The Differences Between Postpartum Depression and Baby Blues

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Baby Blues

After successfully tackling some of the more challenging aspects of pregnancy (countless doctor’s appointments, enormous to-do lists, and unpleasant physical side effects to name a few!), most mothers expect baby’s arrival to bring pure joy and happiness.  It is more common than not, however, for a mother’s emotions to fluctuate in the immediate weeks following delivery.  Childbirth causes major biological and hormonal alterations that contribute to these mood swings, so it’s critical for new mothers to carefully monitor their postpartum mental health.

What are the “baby blues”?

Postpartum blues, often called the “baby blues”, describe the mood fluctuations and sadness that frequently follow childbirth.  The baby blues are often attributed to a drop in certain hormone levels after delivery, which changes brain neurochemistry and in turn affects mood.  As a mother’s body adjusts to these changes and hormone levels renormalize, she might feel very sad one minute and very happy the next, cry more than usual, or have higher levels of irritability or anxiety.   Once these biological changes are compounded with the sleep deprivation associated with taking care of a newborn, it’s easy to see why the baby blues affect the majority of new moms.

What is postpartum depression?

More serious than the baby blues, postpartum depression involves a severe and long-term change in a mother’s mental health.  The drastic changes in hormone levels after delivery and the emotional issues associated with new motherhood contribute to the appearance of postpartum depression.  Postpartum depression can include feelings of sadness, guilt, loss of interest or pleasure, lack of energy, appetite changes, or even thoughts of harming oneself or the baby. These thoughts or behaviors do not indicate that the new mother is weak or negligent, as the biological changes surrounding pregnancy and delivery are out of a mother’s control.

How can I tell the difference between the baby blues and postpartum depression?

Outlined below are some key points that your doctor will consider when differentiating between the baby blues and postpartum depression:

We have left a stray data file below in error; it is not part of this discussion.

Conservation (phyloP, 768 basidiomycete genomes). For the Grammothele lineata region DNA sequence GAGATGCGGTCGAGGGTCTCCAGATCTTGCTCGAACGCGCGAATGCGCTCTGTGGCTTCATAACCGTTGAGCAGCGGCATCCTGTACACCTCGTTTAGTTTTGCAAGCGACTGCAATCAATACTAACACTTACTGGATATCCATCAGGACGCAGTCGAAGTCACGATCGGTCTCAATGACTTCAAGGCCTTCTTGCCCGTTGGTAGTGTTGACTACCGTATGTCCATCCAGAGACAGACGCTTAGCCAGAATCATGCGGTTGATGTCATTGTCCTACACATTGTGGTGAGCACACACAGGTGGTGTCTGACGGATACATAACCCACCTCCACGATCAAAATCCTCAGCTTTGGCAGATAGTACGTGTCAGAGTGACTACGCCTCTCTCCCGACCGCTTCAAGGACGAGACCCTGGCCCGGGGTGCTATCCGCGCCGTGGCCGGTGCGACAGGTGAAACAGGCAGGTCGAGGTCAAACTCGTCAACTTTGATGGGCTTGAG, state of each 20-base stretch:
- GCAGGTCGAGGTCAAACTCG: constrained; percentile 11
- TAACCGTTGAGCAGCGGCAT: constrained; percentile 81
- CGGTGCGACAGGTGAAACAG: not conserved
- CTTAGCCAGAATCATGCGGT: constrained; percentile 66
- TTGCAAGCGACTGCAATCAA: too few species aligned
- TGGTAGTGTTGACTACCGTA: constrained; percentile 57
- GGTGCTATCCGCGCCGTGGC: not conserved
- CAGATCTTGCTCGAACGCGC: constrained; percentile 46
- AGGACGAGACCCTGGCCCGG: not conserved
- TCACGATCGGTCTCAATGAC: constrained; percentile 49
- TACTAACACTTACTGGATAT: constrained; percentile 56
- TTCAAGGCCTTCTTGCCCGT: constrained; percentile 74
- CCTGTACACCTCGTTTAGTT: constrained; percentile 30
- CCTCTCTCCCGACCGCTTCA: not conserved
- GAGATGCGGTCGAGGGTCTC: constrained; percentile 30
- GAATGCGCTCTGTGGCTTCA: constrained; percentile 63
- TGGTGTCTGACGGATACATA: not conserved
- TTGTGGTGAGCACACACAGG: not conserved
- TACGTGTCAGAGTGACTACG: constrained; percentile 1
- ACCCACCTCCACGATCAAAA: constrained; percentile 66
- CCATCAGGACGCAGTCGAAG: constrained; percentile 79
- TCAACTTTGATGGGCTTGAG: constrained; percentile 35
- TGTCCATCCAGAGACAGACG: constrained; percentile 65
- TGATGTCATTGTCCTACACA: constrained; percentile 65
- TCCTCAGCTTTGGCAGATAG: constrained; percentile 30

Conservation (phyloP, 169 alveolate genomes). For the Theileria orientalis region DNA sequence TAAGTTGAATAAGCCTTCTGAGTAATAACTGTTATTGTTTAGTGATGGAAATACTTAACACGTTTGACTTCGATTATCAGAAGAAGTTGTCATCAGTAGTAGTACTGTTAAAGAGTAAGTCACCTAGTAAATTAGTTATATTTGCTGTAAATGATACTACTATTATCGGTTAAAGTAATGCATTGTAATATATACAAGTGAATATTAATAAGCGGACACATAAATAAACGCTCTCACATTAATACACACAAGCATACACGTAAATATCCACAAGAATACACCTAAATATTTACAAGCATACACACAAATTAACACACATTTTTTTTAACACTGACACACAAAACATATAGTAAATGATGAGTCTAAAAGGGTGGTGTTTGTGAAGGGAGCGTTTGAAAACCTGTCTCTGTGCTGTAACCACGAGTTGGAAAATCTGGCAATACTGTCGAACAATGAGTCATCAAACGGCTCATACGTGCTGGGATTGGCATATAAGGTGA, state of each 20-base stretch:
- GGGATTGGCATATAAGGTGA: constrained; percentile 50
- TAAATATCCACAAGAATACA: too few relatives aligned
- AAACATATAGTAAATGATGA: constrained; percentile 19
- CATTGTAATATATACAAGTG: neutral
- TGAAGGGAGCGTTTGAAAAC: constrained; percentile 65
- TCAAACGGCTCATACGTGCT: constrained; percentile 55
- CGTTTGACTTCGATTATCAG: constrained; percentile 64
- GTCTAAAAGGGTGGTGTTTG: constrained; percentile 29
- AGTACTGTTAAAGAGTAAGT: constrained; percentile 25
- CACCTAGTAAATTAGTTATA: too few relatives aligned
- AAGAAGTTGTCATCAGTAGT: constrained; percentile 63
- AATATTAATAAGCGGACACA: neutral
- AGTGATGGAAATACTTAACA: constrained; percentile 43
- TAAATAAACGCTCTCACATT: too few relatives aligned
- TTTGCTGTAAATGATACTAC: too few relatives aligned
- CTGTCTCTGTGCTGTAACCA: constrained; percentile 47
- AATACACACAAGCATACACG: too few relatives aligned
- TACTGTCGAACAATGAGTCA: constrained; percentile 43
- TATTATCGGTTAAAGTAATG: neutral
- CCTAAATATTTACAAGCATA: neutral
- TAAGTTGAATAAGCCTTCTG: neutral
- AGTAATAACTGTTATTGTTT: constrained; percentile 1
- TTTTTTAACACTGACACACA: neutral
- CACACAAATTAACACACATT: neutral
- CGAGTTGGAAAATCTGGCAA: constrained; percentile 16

• Onset: Signs of the baby blues often begin 1-3 days after delivery and peak 3-5 days after baby is born.  Postpartum depression characteristically begins within 3 weeks of delivery but also might not appear until up to 1 year after birth.
  • Duration: Baby blues typically resolve after 10 days, while postpartum depression can last weeks, months or even years if untreated.
  • Frequency: Up to 80% all new mothers experience the baby blues.  Postpartum depression is less common and affects approximately 10-15% of all new mothers. Women with a history of depression or anxiety have a higher risk of postpartum depression.
  • Treatment: A strong network of support from family and friends, focus on a good diet and sleep regimen, and plenty of patience should be sufficient to ride out the baby blues.  Women experiencing postpartum depression, however, will require care from a mental health expert to get back to their normal mental health status.

The biological transformations that go hand-in-hand with having a baby can make new mothers vulnerable to potentially harmful psychological changes.  It is important to know that changes in mood immediately following childbirth might seem abnormal, but are actually quite common.  If, however, these changes are so severe that they interfere with everyday mothering duties or are unresolved a couple of weeks after childbirth, then it is critical to talk to a doctor and get help.

Sources:

Beck CT. Postpartum Depression: It isn’t just the blues. American Journal of Nursing, 106(5) 40-50, 2006.

National Institute of Mental Health. Postpartum Depression Facts.

Pawluski JL, Lonstein JS, Fleming AS.  The Neurobiology of Postpartum Anxiety and Depression.  Trends Neurosci, 40(2): 106-120, 2017.

Kristen Hollinger
Dr. Kristen Hollinger has a Ph.D. in molecular and cellular biology from Pennsylvania State University. She currently resides in Maryland and works as an Instructor in the Departments of Psychiatry and Neurology at Johns Hopkins University School of Medicine. Her research focuses on neurological diseases including depression and multiple sclerosis.

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